All of the restrictions found in the First Amendment's admonitions on religion reflect Jefferson's sentiments—"Congress shall make no law respecting the establishment of religion, or prohibiting the free exercise thereof..." There is no ambiguity here for lawyers to trip over. All of the prohibitions are placed on the government. None are placed on the individual. Not only can the government not be allowed to establish or endorse a religion (as they clearly did in Fountain Valley, California and on the US State Department website that openly endorsed Islam), but they cannot pass any laws (US Supreme Court decisions have the force of law, and are, in fact, codified as law once they are published since they amend the laws enacted by Congress.) For that reason, federal courts legally lack the constitutional discretion to hear any religious freedom case —except, perhaps, to overrule lower courts that places any restrictions on the natural rights of people to worship God whenever and wherever they please.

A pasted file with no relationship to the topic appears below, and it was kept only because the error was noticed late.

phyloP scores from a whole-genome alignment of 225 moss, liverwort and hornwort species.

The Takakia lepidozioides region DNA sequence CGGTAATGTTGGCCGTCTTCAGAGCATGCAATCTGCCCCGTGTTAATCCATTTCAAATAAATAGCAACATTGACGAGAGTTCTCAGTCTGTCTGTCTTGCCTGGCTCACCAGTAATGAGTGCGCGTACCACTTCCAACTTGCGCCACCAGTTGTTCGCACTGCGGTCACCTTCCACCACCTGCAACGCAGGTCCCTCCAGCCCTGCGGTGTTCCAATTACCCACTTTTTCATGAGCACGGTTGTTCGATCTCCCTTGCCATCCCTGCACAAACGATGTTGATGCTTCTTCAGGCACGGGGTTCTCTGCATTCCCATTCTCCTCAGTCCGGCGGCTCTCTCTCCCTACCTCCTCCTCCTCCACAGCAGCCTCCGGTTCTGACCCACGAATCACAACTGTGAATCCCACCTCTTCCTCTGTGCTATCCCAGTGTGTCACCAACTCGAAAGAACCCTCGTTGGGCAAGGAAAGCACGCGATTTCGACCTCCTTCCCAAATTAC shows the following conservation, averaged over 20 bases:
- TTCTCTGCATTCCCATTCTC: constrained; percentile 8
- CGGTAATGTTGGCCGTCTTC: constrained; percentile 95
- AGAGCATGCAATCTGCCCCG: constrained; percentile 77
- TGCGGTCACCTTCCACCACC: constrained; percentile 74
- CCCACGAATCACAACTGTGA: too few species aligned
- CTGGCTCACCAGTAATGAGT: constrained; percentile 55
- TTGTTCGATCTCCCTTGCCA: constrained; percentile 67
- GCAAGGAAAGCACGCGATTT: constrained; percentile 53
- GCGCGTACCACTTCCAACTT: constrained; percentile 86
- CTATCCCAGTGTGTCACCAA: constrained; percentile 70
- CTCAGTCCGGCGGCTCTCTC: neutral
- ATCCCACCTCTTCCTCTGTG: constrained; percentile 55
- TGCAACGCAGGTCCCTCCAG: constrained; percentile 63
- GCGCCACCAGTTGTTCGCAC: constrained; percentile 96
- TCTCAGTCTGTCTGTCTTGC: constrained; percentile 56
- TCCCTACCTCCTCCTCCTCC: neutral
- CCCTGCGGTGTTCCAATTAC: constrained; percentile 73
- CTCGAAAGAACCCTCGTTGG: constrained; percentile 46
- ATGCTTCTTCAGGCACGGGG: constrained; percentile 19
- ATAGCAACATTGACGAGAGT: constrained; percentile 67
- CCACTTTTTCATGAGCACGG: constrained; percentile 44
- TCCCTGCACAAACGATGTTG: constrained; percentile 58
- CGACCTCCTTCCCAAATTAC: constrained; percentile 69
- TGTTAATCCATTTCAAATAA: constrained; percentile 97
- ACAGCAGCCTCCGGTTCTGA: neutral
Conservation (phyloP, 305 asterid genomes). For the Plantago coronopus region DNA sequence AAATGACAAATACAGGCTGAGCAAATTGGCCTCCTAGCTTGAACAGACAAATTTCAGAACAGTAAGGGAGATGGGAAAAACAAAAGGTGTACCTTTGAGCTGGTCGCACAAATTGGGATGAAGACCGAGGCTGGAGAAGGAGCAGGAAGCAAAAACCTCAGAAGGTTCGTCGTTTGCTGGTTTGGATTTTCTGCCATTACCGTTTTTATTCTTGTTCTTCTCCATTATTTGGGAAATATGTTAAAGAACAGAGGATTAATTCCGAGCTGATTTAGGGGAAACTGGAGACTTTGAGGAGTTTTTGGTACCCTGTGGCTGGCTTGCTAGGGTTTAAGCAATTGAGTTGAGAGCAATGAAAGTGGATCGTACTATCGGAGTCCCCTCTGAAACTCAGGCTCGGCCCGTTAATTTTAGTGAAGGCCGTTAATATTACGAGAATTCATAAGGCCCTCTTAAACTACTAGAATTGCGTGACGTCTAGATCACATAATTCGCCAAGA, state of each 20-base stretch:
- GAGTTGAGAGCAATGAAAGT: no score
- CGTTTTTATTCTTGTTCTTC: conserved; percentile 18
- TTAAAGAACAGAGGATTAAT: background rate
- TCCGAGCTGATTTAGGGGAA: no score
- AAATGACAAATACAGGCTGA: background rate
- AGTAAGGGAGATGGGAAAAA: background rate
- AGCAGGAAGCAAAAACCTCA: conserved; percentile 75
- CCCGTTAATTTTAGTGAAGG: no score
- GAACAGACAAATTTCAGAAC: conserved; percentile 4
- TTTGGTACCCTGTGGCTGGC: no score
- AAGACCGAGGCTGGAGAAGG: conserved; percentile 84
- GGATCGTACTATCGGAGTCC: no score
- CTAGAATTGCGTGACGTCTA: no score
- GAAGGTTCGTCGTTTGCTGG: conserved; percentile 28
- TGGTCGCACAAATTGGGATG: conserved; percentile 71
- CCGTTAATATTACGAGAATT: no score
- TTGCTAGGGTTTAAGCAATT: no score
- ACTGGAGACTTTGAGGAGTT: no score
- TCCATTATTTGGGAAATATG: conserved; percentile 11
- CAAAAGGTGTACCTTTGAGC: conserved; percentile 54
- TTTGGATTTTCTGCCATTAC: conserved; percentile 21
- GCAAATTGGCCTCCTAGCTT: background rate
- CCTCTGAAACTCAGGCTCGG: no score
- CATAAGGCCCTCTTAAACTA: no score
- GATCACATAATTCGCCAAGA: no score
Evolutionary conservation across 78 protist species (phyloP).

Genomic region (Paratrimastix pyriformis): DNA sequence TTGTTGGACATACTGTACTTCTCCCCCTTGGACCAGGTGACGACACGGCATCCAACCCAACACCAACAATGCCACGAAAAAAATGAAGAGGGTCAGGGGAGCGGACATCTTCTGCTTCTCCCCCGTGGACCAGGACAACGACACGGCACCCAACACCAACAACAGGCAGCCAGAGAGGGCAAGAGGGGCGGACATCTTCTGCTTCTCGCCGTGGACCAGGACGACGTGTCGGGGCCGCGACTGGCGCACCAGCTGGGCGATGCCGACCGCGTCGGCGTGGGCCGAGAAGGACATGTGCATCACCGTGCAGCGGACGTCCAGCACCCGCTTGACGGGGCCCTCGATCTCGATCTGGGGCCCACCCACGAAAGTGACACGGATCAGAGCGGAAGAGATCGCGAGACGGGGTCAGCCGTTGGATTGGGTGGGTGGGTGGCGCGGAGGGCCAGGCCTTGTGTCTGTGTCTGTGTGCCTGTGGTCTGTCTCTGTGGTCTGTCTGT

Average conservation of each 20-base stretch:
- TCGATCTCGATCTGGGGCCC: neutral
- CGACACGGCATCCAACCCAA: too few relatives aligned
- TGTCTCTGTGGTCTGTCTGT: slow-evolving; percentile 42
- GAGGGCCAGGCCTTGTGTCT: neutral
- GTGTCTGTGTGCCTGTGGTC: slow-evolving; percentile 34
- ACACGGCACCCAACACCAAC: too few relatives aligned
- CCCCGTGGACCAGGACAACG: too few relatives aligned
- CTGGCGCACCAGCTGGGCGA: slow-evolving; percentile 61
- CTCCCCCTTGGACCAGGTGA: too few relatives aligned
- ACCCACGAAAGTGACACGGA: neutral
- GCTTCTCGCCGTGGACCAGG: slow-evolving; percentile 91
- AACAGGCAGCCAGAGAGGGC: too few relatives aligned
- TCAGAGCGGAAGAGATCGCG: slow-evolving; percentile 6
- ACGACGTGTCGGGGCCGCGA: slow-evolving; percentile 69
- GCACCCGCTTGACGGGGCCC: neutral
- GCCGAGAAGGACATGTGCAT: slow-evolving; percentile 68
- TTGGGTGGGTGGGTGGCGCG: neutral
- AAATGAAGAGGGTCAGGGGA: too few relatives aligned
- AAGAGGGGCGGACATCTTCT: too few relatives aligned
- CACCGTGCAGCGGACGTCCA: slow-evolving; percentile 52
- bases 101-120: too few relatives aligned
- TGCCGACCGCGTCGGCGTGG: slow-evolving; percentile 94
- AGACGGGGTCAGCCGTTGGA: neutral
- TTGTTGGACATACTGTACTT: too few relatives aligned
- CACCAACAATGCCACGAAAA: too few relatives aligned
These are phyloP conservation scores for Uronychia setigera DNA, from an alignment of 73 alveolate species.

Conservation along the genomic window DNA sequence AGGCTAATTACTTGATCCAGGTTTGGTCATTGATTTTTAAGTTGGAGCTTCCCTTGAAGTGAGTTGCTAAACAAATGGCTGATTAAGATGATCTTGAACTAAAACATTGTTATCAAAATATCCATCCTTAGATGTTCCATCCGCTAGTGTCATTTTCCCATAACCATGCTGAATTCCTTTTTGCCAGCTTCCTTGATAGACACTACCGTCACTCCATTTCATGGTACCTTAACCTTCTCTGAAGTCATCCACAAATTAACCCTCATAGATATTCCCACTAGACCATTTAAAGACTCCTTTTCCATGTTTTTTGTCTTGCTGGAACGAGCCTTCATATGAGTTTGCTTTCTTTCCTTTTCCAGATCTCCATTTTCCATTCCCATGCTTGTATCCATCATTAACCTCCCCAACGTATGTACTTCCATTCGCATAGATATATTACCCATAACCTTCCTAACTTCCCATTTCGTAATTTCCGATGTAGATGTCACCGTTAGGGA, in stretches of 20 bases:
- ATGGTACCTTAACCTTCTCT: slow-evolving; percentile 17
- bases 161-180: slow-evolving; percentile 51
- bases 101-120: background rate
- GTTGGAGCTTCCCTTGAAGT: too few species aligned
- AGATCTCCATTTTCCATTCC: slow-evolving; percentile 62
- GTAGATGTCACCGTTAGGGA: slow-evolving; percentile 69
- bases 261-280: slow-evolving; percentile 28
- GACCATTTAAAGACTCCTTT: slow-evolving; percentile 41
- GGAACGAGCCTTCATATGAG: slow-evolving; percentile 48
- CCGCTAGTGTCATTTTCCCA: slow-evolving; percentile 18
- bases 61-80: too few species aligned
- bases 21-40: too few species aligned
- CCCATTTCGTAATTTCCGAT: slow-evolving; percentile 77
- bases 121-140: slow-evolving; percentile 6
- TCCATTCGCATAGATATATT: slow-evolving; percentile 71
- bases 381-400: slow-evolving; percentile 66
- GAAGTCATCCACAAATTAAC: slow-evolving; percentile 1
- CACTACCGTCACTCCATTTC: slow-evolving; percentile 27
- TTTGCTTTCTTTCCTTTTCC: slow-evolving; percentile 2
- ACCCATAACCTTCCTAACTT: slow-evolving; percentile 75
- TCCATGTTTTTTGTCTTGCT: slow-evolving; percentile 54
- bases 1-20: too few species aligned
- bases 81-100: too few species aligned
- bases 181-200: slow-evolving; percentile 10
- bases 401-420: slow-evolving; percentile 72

The courts are grabbing at straws when they rule that cities which allow American citizens to put up manger scenes in city parks or in front of the local courthouse—especially when Hanukah and Kwanzaa displays are included in what are, in reality, seasonal collages and not endorsements of any specific religious perspective. They are grabbing at straws not because some jurist found something in the Constitution that suggested the First Amendment restriction against the establishment of a religion was to be directed against the citizens and not the courts, but because the utopian society of the 21st century that must evolve beyond religiosity to be included as a full economic partner in the cauldron of globalism, demands it.

Human rights were redefined by the globalists in the League of Nations. Natural rights were redefined as conditional rights that could be granted or requited based on the compelling need of government. Even the inherent right to worship God became conditional, and will be conditional in the world governed by the elite hierarchy of the New World Order.